VISTA, California--I was willing to concede that if I never saw another production of Andrew Lloyd Webber’s Tony Award winning Cats, my life would be complete. Don’t misunderstand. Cats happen to be my preference of choice when it comes to pets. My late husband Gerry and I loved our cats, Cocoa (indoors) and Tiger (outdoors). Never the twain met because of conflicting interests and personalities.
He was so much of a cat person that I bought him a copy of the T.S. Elliot Old Possum’s Book of Practical Cats (Webber’s musical is based on that). It still looms large in my bookcase many years after my husband passed. Cocoa defaulted to me immediately. We both needed some TLC; he was interested in the food aspect and I was content with him on my lap purring and begging for more stroking. That’s how it went until Cocoa went to cat heaven, as did Grizabella (Debbie Prutsman) an old weary lady who was rejected and shunned from the tribe, later to be accepted. Her signature song Memories was heartbreaking.
I never did have the heart to replace Cocoa, but I have pictures.
Cats first opened in the West End in 1981 and then on Broadway in 1982. The London production ran for 21 years and the Broadway production for 18. In 1997 it became the longest running musical in Broadway history. Sept. 10, 2000 was its last performance becoming Broadway’s second longest running show in history. It was made into a movie in 1998 and has been translated into over 20 languages.
I don’t remember how many times Cats passed through San Diego brought to us by Broadway/San Diego, but I think I’ve seen every last one. When Moonlight Amphitheatre in Vista announced its summer season, which included Cats, in my mind, I decided to take a pass. But a little nudging from my friends brought me to Vista and the surprise of my life (at least for that moment).
As reported to you in the Moonlight’s opening show of the 2009 summer season, 42nd Street, the theatre has undergone some major renovations including fly spaces, dressing and rest rooms for the actors, new lighting and sound equipment, new stage and over all new accessibility to the seating itself all approved by the A.D.A. The venue is a little gem in the quiet surroundings of Brengle Terrace located in Brengle Park. What surprised me during the production was that the more intimate space of the venue makes the show come alive.
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For those who have never seen the show, it might be difficult to imagine an entire cast of actors dressed to look like, well, cats all twenty or so of them not including the chorus of cats. They all look different (Roslyn Lehman, Renetta Lloyd and Carlotta Malone are the ‘costume coordinators’), have different makeup (Paul Hadobas is makeup coordinator) and looks and each one has a different role to play. Most crawl, hiss, play, and wrinkle their noses, pounce, stalk or roll around when not singing and or dancing. It is, after all, a musical.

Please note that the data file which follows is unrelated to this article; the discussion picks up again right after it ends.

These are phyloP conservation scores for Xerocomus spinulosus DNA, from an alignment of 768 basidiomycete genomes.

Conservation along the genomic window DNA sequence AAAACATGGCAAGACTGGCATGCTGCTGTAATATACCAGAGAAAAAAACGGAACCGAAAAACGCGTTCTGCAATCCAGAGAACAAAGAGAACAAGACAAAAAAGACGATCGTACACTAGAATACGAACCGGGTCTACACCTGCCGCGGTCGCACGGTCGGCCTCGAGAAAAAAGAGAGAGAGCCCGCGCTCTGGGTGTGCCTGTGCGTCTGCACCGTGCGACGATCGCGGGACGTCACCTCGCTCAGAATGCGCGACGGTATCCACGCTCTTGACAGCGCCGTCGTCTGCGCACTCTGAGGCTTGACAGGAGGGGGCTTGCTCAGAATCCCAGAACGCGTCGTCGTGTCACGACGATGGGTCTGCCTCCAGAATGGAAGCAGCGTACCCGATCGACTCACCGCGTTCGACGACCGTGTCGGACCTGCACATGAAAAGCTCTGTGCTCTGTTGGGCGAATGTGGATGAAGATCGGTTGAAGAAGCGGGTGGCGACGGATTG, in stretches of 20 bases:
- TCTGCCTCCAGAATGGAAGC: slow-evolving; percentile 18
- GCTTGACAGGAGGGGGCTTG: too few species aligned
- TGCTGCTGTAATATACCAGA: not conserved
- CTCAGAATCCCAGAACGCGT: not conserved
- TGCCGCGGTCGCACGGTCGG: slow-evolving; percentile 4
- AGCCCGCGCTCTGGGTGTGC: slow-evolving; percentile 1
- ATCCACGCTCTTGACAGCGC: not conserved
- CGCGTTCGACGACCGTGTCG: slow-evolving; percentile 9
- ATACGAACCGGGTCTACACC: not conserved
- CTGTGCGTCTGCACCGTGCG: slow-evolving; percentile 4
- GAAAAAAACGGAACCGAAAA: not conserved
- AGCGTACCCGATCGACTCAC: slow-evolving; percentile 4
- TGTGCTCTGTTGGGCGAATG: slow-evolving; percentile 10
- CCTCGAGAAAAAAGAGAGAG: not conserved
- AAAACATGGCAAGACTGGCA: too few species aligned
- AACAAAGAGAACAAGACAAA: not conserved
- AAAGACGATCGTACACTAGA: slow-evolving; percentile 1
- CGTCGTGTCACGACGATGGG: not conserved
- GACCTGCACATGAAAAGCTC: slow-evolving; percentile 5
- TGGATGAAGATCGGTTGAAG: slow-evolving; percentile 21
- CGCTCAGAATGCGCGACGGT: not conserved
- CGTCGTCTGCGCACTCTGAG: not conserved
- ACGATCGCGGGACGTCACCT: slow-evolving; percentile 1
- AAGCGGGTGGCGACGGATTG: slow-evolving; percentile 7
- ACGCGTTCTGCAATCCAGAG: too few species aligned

Moonlight Theatre under the deft direction of Steve Glaudini with spot on choreography by Carlos Mendoza is being given a peppy and energetic, up close and personal rendition of the Andrew Lloyd Webber musical. Based on my own recollections of past productions there seemed to be more dancing and less nose wrinkling and crinkling in this show. And the dancing is amazing and dazzling with tap, jazz and classical all to perfection.
The set is the same junkyard background with all the assorted cats gathered on stage to explain to the audience the Jellicile Tribe of cats (Jellicile Songs for Jellicile Cats) and how the cats are named. And so begins the long journey of the junkyard cats inviting the humans in the audience to a ritual ball. All having their turn at telling their story in an all singing all dancing musical. we meet the Old Gumbie Cat, Jennyanydots (Susan Stuber), the Rum Tum Tugger, (Elijah Reyes), Macavity (Dustin Ceithamer) and Mr. Mistoffelees (Aaron Lloyd Pomeroy is a standout), of Magical Mr. Mistoffelees, (one of my favorite numbers) to name a few.
Old Deuteronomy (I don’t think it has any bearing on Deuteronomy where the Shema is mentioned) is the sage of cat-dom. Michael Skidgel is outstanding and in powerful voice as the Old Deuteronomy, who has lived many lives and “buried nine wives.” It is Deuteronomy who gets to choose which Jellicile cat will go to Cat heaven. He’s the Man!
Overall the evening was a success even after a few scratchy moments with the sound system (Peter Hashagan). Conductor Kenneth Gammie moved his 16-piece Moonlight Orchestra effortlessly with only a few minor glitches. But the best of the evening came in the satisfaction that this might just have been one of the finest productions of Cats I’ve seen and appreciated so far.
Moonlight’s winter season moves to the Avo Playhouse in Vista. Their season lines up as follows: The Foreigner;
Swingtime Canteen; Ring Around The Moon. For times and dates visit moonlightstage.com
Cats continues through September 26th.